Why do tattoo artists leave?
Why do tattoo artists leave?
Whether to relocate to a new shop, or to open up their own, tattoo artists leaving seems to be a trend. But why?
After a few vague emails and some swift Googling, the answer was still unclear. So we reached out to 77 of our favorite tattoo artists & shop owners to ask the big question. Why do artists leave? Here’s what we heard so far in no particular order.
What are your thoughts on why artists leave? Please comment below with your opinion.
As independent contractors, tattoo artists aren’t considered employees within the industry – yet specific rules still apply. For a shop to run efficiently, artists may have a set schedule or a limited number of vacation days.
If a tattoo artist places a high value on travel for guest spots, having a flexible schedule, extended vacation/family time, then a shop with set hours might not facilitate the right work/life balance. This can lead to a tattoo artist leaving to find a shop that’s more flexible or even opening their own space.
Here’s what Brandi Lee, artist & shop owner of Human Kanvas had to say,
“Most tattoo artists are self-employed. They travel around, make their own hours and build up their own clientele. It would be rare to find a tattoo artist that is an “employee.” The industry is not structured that way. It’s a creative culture and not set up to stay at the same shop for 30 years and collect a pension at the end.”
Another factor Brandi mentioned was that tattoo artists have an entrepreneurial drive. She explains,
“I suppose they move, travel and open up other shops because they are all entrepreneurs from the beginning. That being said. Not all leave. I have had great success retaining my artists. I do so by building a “collective” making sure to keep them inspired, encourage travel and guest spots and allow room for growth in salaries. We do art together, not just tattooing and are always brainstorming new ideas and ways to gain business.”
Easy to Become Your Own Boss
Fiona, the owner of Imperial Tattoo Connexion says that social media is making it easier for artists to open up their own shop.
“Tattoos have become extremely popular in recent years that social media on its own is sufficient to have a large clientele. (15 years ago It was essential to have a shop well located on street level to make it visible.) You have those who will prefer to open a private studio and have flexible schedules that allow them to travel and have the opportunity to do more guest spots or simply because they do not wish to have strict hours imposed by the studio that they are working at.” explains Fiona.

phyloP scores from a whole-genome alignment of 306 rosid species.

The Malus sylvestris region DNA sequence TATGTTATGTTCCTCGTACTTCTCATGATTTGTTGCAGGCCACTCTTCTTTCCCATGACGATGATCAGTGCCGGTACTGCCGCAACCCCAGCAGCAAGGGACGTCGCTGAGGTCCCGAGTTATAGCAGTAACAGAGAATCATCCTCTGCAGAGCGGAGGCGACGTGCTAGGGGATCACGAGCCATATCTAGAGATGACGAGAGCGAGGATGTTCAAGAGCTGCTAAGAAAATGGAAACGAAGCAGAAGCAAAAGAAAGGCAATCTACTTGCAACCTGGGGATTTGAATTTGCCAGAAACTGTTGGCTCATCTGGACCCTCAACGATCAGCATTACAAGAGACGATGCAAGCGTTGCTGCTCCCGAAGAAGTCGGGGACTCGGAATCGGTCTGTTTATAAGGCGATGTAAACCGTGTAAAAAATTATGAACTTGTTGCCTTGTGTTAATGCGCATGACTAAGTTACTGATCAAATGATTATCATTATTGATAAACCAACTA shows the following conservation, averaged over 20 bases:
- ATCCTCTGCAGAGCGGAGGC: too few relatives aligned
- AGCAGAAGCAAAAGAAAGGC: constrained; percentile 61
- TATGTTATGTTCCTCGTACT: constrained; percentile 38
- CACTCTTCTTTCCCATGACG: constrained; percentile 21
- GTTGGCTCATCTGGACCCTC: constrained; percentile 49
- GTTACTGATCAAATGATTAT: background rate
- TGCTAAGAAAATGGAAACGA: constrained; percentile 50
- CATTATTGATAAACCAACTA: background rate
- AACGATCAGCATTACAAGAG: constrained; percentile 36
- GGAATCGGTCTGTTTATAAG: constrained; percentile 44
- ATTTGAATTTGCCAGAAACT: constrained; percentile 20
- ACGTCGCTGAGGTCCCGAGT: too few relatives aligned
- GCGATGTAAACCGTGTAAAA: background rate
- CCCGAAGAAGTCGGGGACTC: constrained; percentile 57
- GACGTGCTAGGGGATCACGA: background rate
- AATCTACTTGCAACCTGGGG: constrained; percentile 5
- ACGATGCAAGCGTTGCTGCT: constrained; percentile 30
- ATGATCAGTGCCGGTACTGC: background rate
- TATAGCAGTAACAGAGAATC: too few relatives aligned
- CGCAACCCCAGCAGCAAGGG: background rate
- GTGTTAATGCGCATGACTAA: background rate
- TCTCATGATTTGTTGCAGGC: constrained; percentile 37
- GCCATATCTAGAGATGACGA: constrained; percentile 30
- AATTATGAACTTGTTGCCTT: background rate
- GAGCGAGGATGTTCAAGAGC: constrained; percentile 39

“Others prefer to work in a studio that has street visibility and have the comfort of having a reputation a continuous flow of new client \clientele feedback stocks etc) These artists will generally move from one tattoo studio to another until they find a studio that they enjoy the ambiance and colleagues that they work with. Once established in a team and shown that they are well taken care of and treated with the respect they deserve they will stay long term.”
Money / Profits
Jasmine, the shop manager at Anger Ink, Montreal says she has seen some artist turnover in the past, but not much lately as her team at Anger Ink has been there for years. But in general, Jasmine believes the industry trend for artists leaving stems from an entrepreneurial drive to make more money.
“I think a lot of artists who are leaving want to build their own shop or co-op. They’re thinking, “Why not make the whole percentage off what I’m tattooing?” But what they tend to not realize is how much time and money and effort that comes into that. Yeah, you’d be making 100% off your tattoo but at the same time a lot of that is going to have to go into building your shop, getting a good reputation, getting good artists, being able to pay your artists, being able to ensure clientele, and to ensure sterile equipment and to do the orders and all of that. Some of them have succeeded but others have also failed. Running a shop is a big BIG responsibility,” says Jasmine.
Cutting Out the Middle-Man
David Chea, of Glass Street Tattoo had a similar opinion about why tattoo artists leave. He describes the drive for more profit is another one of the many factors.
“One of the few reasons why tattoo artists leave their current shop to open up their own is because of money. Typically tattooers are commission based at 50/50. Most of the time is financially better to cut out the middle man as an established artists because a week’s worth of commission can pay an entire month of rent somewhere else. With that being stated this isn’t always the best case. A lot of great artists don’t have great life/business management skills. It’s a lot of time/stress to manage a studio with a good reputation,” says David.
Feeling Lured Away
According to Jason Medina, shop owner of Dedicated Tattoo located in Temecula, California, the lure of working alongside the glitz and glamour can be strong.
“Upcoming artists may be lured away by industry all-stars if you know what I mean. The job offers from a well-known artist is highly attractive,” says Jason.